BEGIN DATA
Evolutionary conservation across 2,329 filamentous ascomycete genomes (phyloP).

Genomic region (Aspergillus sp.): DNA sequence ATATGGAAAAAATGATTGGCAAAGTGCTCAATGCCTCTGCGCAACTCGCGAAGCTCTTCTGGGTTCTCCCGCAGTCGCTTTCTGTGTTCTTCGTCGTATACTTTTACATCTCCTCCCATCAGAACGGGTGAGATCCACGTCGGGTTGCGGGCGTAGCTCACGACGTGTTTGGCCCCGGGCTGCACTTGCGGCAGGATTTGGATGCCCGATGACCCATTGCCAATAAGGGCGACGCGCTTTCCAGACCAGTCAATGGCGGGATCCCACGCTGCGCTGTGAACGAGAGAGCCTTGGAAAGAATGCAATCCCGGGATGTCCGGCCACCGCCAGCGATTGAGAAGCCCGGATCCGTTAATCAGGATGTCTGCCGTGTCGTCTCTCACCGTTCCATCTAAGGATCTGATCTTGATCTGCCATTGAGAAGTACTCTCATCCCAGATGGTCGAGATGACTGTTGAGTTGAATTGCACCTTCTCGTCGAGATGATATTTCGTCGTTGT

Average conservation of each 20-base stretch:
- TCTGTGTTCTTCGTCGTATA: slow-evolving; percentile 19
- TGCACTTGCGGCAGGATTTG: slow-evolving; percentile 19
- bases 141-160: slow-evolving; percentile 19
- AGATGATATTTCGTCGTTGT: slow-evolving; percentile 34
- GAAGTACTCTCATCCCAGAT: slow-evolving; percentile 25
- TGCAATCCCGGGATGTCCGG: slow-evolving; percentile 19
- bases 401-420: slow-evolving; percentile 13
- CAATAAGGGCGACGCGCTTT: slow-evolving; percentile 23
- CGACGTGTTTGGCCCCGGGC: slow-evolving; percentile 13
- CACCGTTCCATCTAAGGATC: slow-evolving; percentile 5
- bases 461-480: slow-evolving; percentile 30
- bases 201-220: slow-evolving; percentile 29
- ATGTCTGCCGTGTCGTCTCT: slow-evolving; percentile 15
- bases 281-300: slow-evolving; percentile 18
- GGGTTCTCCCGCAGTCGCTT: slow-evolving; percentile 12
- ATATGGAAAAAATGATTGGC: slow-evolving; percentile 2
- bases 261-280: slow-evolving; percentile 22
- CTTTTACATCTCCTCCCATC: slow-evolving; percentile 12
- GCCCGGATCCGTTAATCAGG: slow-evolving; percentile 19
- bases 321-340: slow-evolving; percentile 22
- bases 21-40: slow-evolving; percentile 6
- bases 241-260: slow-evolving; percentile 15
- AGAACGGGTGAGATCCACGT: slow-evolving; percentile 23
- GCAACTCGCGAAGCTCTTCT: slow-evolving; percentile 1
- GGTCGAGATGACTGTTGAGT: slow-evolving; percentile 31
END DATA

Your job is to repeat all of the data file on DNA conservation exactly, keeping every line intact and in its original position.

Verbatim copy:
Evolutionary conservation across 2,329 filamentous ascomycete genomes (phyloP).

Genomic region (Aspergillus sp.): DNA sequence ATATGGAAAAAATGATTGGCAAAGTGCTCAATGCCTCTGCGCAACTCGCGAAGCTCTTCTGGGTTCTCCCGCAGTCGCTTTCTGTGTTCTTCGTCGTATACTTTTACATCTCCTCCCATCAGAACGGGTGAGATCCACGTCGGGTTGCGGGCGTAGCTCACGACGTGTTTGGCCCCGGGCTGCACTTGCGGCAGGATTTGGATGCCCGATGACCCATTGCCAATAAGGGCGACGCGCTTTCCAGACCAGTCAATGGCGGGATCCCACGCTGCGCTGTGAACGAGAGAGCCTTGGAAAGAATGCAATCCCGGGATGTCCGGCCACCGCCAGCGATTGAGAAGCCCGGATCCGTTAATCAGGATGTCTGCCGTGTCGTCTCTCACCGTTCCATCTAAGGATCTGATCTTGATCTGCCATTGAGAAGTACTCTCATCCCAGATGGTCGAGATGACTGTTGAGTTGAATTGCACCTTCTCGTCGAGATGATATTTCGTCGTTGT

Average conservation of each 20-base stretch:
- TCTGTGTTCTTCGTCGTATA: slow-evolving; percentile 19
- TGCACTTGCGGCAGGATTTG: slow-evolving; percentile 19
- bases 141-160: slow-evolving; percentile 19
- AGATGATATTTCGTCGTTGT: slow-evolving; percentile 34
- GAAGTACTCTCATCCCAGAT: slow-evolving; percentile 25
- TGCAATCCCGGGATGTCCGG: slow-evolving; percentile 19
- bases 401-420: slow-evolving; percentile 13
- CAATAAGGGCGACGCGCTTT: slow-evolving; percentile 23
- CGACGTGTTTGGCCCCGGGC: slow-evolving; percentile 13
- CACCGTTCCATCTAAGGATC: slow-evolving; percentile 5
- bases 461-480: slow-evolving; percentile 30
- bases 201-220: slow-evolving; percentile 29
- ATGTCTGCCGTGTCGTCTCT: slow-evolving; percentile 15
- bases 281-300: slow-evolving; percentile 18
- GGGTTCTCCCGCAGTCGCTT: slow-evolving; percentile 12
- ATATGGAAAAAATGATTGGC: slow-evolving; percentile 2
- bases 261-280: slow-evolving; percentile 22
- CTTTTACATCTCCTCCCATC: slow-evolving; percentile 12
- GCCCGGATCCGTTAATCAGG: slow-evolving; percentile 19
- bases 321-340: slow-evolving; percentile 22
- bases 21-40: slow-evolving; percentile 6
- bases 241-260: slow-evolving; percentile 15
- AGAACGGGTGAGATCCACGT: slow-evolving; percentile 23
- GCAACTCGCGAAGCTCTTCT: slow-evolving; percentile 1
- GGTCGAGATGACTGTTGAGT: slow-evolving; percentile 31